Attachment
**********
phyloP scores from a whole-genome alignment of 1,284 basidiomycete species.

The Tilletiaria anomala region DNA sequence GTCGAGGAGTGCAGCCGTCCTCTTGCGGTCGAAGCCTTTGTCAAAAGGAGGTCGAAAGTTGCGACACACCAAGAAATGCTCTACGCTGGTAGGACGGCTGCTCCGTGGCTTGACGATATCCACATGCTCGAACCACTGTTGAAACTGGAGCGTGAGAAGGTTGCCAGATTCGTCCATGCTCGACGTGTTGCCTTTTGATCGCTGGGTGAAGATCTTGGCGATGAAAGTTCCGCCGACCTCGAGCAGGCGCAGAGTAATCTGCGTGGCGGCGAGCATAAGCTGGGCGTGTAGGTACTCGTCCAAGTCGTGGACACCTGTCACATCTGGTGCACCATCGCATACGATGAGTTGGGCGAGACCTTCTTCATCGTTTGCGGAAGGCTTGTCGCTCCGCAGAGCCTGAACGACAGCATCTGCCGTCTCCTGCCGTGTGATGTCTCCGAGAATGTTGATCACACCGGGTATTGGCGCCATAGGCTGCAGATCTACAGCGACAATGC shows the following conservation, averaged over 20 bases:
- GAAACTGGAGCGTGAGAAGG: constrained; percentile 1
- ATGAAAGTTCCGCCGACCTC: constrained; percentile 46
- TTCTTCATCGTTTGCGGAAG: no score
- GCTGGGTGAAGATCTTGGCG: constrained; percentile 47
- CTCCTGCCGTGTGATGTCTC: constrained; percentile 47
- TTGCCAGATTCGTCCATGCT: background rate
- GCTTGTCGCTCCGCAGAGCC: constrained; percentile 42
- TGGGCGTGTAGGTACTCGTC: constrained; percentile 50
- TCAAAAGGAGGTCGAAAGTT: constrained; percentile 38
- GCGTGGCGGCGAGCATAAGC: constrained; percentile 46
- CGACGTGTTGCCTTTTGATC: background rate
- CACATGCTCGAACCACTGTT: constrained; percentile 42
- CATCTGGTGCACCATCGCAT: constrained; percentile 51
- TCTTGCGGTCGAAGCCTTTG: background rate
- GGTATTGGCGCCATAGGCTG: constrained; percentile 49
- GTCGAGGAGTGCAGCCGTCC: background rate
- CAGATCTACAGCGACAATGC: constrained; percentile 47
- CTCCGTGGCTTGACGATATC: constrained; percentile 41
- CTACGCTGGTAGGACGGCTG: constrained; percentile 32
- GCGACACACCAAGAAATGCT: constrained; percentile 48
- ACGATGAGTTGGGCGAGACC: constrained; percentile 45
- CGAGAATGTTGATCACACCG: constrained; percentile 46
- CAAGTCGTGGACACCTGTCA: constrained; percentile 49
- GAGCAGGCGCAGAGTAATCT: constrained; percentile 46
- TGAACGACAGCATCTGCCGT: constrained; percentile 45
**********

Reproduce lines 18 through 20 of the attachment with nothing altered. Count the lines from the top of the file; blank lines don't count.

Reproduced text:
- GTCGAGGAGTGCAGCCGTCC: background rate
- CAGATCTACAGCGACAATGC: constrained; percentile 47
- CTCCGTGGCTTGACGATATC: constrained; percentile 41